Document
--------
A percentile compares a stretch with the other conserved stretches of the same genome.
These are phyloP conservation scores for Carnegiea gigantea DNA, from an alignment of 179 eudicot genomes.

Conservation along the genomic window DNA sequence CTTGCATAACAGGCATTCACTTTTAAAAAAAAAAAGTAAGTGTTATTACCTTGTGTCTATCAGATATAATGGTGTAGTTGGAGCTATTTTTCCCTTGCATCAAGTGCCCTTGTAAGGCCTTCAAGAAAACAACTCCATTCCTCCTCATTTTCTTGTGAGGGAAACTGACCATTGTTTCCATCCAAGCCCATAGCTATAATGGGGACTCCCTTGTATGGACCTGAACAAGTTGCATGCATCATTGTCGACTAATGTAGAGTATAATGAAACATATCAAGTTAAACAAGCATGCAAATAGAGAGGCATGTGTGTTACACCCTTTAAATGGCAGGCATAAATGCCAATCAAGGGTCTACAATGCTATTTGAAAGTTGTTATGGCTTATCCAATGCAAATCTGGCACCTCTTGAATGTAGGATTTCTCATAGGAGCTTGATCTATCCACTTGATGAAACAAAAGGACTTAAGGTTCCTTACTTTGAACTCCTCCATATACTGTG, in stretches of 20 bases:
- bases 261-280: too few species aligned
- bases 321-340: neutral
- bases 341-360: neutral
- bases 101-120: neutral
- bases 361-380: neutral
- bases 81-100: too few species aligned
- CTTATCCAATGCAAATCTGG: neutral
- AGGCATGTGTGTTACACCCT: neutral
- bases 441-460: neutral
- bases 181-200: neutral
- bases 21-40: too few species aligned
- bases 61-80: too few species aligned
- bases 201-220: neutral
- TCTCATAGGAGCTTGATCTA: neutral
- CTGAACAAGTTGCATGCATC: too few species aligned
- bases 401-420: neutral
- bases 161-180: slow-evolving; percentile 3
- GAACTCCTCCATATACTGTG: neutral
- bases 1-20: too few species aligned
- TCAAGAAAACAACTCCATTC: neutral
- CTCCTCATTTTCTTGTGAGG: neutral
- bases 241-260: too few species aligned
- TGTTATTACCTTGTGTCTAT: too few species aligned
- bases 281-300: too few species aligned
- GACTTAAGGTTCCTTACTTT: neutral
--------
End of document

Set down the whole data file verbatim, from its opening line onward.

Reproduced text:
A percentile compares a stretch with the other conserved stretches of the same genome.
These are phyloP conservation scores for Carnegiea gigantea DNA, from an alignment of 179 eudicot genomes.

Conservation along the genomic window DNA sequence CTTGCATAACAGGCATTCACTTTTAAAAAAAAAAAGTAAGTGTTATTACCTTGTGTCTATCAGATATAATGGTGTAGTTGGAGCTATTTTTCCCTTGCATCAAGTGCCCTTGTAAGGCCTTCAAGAAAACAACTCCATTCCTCCTCATTTTCTTGTGAGGGAAACTGACCATTGTTTCCATCCAAGCCCATAGCTATAATGGGGACTCCCTTGTATGGACCTGAACAAGTTGCATGCATCATTGTCGACTAATGTAGAGTATAATGAAACATATCAAGTTAAACAAGCATGCAAATAGAGAGGCATGTGTGTTACACCCTTTAAATGGCAGGCATAAATGCCAATCAAGGGTCTACAATGCTATTTGAAAGTTGTTATGGCTTATCCAATGCAAATCTGGCACCTCTTGAATGTAGGATTTCTCATAGGAGCTTGATCTATCCACTTGATGAAACAAAAGGACTTAAGGTTCCTTACTTTGAACTCCTCCATATACTGTG, in stretches of 20 bases:
- bases 261-280: too few species aligned
- bases 321-340: neutral
- bases 341-360: neutral
- bases 101-120: neutral
- bases 361-380: neutral
- bases 81-100: too few species aligned
- CTTATCCAATGCAAATCTGG: neutral
- AGGCATGTGTGTTACACCCT: neutral
- bases 441-460: neutral
- bases 181-200: neutral
- bases 21-40: too few species aligned
- bases 61-80: too few species aligned
- bases 201-220: neutral
- TCTCATAGGAGCTTGATCTA: neutral
- CTGAACAAGTTGCATGCATC: too few species aligned
- bases 401-420: neutral
- bases 161-180: slow-evolving; percentile 3
- GAACTCCTCCATATACTGTG: neutral
- bases 1-20: too few species aligned
- TCAAGAAAACAACTCCATTC: neutral
- CTCCTCATTTTCTTGTGAGG: neutral
- bases 241-260: too few species aligned
- TGTTATTACCTTGTGTCTAT: too few species aligned
- bases 281-300: too few species aligned
- GACTTAAGGTTCCTTACTTT: neutral